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Workplace needs assessment: an employer's guide (free template)

Workplace needs assessments help you create an inclusive working environment where every employee can thrive.

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What is a workplace needs assessment?The importance of workplace needs assessmentsHow a workplace needs assessment worksExamples of workplace needs assessment reasonable adjustments

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  • A workplace needs assessment is a tool used by employers to identify reasonable adjustments for their employees.
  • Workplace needs assessments help create an inclusive and supportive working environment.
  • Workplace needs assessments differ from Health Needs Assessments because they're tailored to individual employees and can especially benefit neurodivergent workers with the challenges they face at work.
  • A workplace needs assessment can be obtained through the government's Access to Work grant or by using external providers.
  • During a workplace needs assessment, the assessor will gather information about your employee's job during a one-to-one discussion and provide a report that outlines tailored solutions to improve their working life.

What is a workplace needs assessment?

A workplace needs assessment is a tool used by employers to identify any reasonable adjustments needed in order for one of their employees to do their job properly. While they can be especially beneficial in accommodating the needs of neurodivergent employees, workplace needs assessments can also be used more broadly to assess and address the various challenges your employees might face at work.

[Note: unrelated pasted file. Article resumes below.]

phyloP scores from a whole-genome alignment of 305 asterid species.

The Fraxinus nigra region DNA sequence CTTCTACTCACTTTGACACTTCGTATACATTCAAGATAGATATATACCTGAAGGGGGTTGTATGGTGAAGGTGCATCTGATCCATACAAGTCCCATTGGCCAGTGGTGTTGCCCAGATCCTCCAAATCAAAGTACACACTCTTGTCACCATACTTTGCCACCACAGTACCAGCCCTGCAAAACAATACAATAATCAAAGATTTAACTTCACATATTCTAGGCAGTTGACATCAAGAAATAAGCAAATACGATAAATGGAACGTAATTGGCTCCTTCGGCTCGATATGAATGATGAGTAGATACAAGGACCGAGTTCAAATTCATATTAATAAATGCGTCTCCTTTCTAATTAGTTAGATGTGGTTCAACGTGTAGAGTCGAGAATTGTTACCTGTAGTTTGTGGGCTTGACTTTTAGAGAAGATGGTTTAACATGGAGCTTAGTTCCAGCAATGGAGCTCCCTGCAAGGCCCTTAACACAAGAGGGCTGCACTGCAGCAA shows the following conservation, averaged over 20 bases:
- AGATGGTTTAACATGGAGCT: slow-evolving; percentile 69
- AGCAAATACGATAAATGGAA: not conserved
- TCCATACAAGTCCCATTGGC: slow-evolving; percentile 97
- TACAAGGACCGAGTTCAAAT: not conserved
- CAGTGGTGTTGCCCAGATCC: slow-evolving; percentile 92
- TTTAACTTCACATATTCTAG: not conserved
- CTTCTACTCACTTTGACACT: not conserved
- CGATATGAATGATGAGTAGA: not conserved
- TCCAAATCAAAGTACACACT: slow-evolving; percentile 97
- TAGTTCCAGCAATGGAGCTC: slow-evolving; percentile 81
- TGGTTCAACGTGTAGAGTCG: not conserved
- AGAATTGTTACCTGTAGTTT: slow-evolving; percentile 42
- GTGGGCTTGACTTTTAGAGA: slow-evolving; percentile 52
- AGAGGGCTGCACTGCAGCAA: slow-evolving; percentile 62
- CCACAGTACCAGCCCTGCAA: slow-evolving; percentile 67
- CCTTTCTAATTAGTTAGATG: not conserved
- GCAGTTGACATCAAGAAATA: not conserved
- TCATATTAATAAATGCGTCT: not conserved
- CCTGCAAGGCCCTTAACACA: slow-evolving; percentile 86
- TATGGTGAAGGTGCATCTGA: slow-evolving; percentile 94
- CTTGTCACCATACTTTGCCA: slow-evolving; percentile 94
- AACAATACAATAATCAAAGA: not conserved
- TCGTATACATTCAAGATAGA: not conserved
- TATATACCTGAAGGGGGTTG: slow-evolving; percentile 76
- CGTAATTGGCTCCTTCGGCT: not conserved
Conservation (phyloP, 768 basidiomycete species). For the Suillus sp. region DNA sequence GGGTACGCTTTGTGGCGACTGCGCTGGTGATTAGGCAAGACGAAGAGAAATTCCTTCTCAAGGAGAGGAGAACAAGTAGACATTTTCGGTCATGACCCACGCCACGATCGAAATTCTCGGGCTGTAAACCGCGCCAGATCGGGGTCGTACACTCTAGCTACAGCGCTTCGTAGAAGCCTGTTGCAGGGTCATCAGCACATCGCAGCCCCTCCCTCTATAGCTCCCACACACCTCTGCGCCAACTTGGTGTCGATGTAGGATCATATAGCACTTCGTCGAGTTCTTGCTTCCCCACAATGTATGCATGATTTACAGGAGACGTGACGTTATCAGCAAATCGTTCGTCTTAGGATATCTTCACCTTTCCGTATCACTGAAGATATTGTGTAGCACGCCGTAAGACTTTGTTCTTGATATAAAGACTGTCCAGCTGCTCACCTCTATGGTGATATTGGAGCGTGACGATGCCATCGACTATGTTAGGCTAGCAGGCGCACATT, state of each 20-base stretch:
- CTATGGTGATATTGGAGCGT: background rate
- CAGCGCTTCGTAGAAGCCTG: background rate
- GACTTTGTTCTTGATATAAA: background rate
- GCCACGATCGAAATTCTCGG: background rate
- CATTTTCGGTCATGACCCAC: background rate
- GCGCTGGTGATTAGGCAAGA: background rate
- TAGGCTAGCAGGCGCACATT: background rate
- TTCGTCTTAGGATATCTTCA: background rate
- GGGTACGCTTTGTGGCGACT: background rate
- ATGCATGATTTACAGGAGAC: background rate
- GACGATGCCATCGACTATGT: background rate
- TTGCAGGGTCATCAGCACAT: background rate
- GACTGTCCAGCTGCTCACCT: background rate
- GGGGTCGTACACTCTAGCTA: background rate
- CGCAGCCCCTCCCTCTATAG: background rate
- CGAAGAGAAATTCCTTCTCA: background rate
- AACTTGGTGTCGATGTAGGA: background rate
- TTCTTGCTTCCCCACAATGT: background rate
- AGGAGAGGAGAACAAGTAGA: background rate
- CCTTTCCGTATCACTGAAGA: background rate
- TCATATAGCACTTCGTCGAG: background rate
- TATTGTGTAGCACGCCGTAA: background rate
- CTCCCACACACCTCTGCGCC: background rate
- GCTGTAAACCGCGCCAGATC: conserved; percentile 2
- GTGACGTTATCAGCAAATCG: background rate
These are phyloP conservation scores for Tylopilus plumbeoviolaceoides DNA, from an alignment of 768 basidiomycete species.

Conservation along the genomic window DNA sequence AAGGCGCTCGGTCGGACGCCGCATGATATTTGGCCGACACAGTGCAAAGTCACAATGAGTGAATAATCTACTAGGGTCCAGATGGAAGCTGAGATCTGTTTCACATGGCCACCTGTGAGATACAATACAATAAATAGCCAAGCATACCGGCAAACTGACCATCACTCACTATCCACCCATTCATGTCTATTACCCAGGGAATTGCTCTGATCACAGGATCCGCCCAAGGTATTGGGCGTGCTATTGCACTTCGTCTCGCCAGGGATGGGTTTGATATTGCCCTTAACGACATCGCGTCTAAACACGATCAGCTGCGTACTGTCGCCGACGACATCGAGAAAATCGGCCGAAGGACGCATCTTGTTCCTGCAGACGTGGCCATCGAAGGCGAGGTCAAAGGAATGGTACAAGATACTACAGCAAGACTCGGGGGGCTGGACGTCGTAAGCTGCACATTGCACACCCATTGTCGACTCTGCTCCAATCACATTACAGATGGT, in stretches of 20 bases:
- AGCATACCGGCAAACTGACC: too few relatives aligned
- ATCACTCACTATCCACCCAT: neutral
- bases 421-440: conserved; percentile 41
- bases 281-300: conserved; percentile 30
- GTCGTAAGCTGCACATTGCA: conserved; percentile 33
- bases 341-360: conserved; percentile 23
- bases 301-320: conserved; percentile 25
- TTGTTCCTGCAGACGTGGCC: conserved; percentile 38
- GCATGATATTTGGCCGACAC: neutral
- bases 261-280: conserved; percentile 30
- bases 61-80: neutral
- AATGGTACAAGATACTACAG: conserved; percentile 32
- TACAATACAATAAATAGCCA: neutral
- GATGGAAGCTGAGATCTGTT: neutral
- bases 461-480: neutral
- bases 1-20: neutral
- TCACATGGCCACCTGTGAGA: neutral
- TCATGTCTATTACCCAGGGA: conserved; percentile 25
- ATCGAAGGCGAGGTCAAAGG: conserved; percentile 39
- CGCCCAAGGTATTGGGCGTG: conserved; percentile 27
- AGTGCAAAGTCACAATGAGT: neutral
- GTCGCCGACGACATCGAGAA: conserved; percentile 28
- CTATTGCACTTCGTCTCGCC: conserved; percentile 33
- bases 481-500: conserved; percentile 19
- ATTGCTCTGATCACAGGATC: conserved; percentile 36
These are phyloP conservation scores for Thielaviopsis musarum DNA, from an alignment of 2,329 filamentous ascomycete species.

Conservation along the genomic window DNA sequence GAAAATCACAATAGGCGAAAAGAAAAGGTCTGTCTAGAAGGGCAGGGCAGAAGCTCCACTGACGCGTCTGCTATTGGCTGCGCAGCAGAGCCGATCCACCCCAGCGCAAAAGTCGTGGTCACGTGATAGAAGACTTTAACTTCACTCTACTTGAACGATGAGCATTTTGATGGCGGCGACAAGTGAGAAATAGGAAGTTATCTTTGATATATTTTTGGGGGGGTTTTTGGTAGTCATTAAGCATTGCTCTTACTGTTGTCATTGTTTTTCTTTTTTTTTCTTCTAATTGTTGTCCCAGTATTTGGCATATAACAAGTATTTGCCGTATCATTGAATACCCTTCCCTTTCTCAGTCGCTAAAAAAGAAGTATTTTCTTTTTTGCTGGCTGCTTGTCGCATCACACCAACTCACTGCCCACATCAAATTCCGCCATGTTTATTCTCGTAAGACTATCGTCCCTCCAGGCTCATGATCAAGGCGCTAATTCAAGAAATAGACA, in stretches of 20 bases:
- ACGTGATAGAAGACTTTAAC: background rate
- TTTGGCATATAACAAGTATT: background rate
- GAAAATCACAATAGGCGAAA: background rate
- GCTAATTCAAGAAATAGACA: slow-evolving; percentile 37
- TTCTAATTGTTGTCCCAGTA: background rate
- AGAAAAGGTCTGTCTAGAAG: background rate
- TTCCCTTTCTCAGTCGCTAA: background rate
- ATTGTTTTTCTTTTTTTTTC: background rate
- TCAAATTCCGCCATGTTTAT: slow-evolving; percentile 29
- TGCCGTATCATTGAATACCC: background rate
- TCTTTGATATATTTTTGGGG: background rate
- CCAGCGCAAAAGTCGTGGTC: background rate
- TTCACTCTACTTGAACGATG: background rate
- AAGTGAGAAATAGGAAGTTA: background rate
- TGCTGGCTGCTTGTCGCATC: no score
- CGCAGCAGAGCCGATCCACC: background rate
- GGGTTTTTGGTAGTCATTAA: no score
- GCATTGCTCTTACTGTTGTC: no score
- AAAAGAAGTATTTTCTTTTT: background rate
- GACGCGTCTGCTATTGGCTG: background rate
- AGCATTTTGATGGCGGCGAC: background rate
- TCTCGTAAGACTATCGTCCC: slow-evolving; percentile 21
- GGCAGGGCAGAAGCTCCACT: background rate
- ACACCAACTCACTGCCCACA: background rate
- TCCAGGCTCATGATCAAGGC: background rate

Unlike a workplace Health Needs Assessment, which gathers anonymous health information about a company’s workforce, a workplace needs assessment is tailored to an individual employee and their specific job. That means that an autistic employee and an employee with ADHD — two neurodivergent conditions — doing the same role in a company will both need their own workplace needs assessment. It also means that if one of those employees moves to a new role within the company, a new workplace needs assessment will examine the scope of their different role.

Ultimately, the goal of a workplace needs assessment is to help you create an inclusive and supportive working environment, where every member of your team can thrive.

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Download a free tailored adjustments agreement template

Create a formal record of the reasonable adjustments that support employees with a neurodivergent condition, disability or other health condition.

The importance of a workplace needs assessment

As an employer, you’ll know that embracing a diverse workforce is essential in creating an inclusive and productive workplace.

But, what does that mean exactly? Well, let’s look at neurodiversity as an example in a bit more detail. The nature of neurodiverse conditions (e.g. dyslexia, autism, ADHD, OCD, Tourette’s syndrome) means it’s easy for neurodivergent employees to be misunderstood: they might struggle with prioritising, appear too direct or inflexible, or face sensory and social challenges. And yet, neurodivergent workers have also been found to have some of the most sought-after skills in the modern world of work, like high productivity, razor focus, loyalty, creativity, empathy…the list goes on.

But to unlock these skills, neurodivergent employees often need specific support in their role. And for that to happen, their employer needs to understand the challenges they face and any necessary changes that will help.

And that’s where a workplace needs assessment comes in.

As well as helping you build a fully inclusive workplace, a workplace needs assessment enables you to provide the exact support a neurodivergent employee — or any employee with a disability or Specific Learning Differences – requires to do their job well.

Remember, as an employer, you have a duty of care for your team’s physical and mental health, safety, and welfare, and a workplace needs assessment is an important part of this responsibility. 

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How a workplace needs assessment works